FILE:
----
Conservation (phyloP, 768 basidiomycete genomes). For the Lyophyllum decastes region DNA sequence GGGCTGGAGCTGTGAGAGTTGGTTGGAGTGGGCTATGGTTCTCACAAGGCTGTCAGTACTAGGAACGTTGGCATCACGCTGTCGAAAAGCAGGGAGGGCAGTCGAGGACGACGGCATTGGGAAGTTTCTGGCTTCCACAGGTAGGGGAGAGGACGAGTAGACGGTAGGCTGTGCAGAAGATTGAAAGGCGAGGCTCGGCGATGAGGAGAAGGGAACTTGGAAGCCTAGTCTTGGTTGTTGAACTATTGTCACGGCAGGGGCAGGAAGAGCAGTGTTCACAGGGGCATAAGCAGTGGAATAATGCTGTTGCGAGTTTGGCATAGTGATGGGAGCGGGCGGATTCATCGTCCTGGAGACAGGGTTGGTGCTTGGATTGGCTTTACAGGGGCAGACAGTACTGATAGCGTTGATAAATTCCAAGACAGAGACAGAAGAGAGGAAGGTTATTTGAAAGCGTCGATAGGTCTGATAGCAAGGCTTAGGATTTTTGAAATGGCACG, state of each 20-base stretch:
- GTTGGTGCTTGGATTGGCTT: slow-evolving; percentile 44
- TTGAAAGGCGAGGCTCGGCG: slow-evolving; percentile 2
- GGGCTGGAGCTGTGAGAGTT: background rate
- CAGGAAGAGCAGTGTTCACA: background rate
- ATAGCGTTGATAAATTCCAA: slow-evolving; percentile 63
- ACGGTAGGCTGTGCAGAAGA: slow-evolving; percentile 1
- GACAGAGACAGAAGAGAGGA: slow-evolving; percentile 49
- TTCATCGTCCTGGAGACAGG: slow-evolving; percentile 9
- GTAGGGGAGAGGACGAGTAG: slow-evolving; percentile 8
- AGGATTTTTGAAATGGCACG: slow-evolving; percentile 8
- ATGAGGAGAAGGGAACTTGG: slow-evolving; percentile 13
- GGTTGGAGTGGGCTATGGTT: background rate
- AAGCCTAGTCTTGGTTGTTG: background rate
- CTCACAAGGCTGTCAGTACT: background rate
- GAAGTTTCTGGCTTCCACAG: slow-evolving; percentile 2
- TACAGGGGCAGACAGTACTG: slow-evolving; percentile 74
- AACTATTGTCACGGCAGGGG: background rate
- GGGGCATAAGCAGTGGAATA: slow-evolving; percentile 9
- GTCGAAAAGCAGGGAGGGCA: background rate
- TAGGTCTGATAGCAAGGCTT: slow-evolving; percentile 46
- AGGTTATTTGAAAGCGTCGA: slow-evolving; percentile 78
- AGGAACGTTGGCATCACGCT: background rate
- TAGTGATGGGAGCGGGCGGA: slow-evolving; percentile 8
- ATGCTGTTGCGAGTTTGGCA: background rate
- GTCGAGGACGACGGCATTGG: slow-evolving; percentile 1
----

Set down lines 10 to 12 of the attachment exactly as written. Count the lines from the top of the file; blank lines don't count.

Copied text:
- GTAGGGGAGAGGACGAGTAG: slow-evolving; percentile 8
- AGGATTTTTGAAATGGCACG: slow-evolving; percentile 8
- ATGAGGAGAAGGGAACTTGG: slow-evolving; percentile 13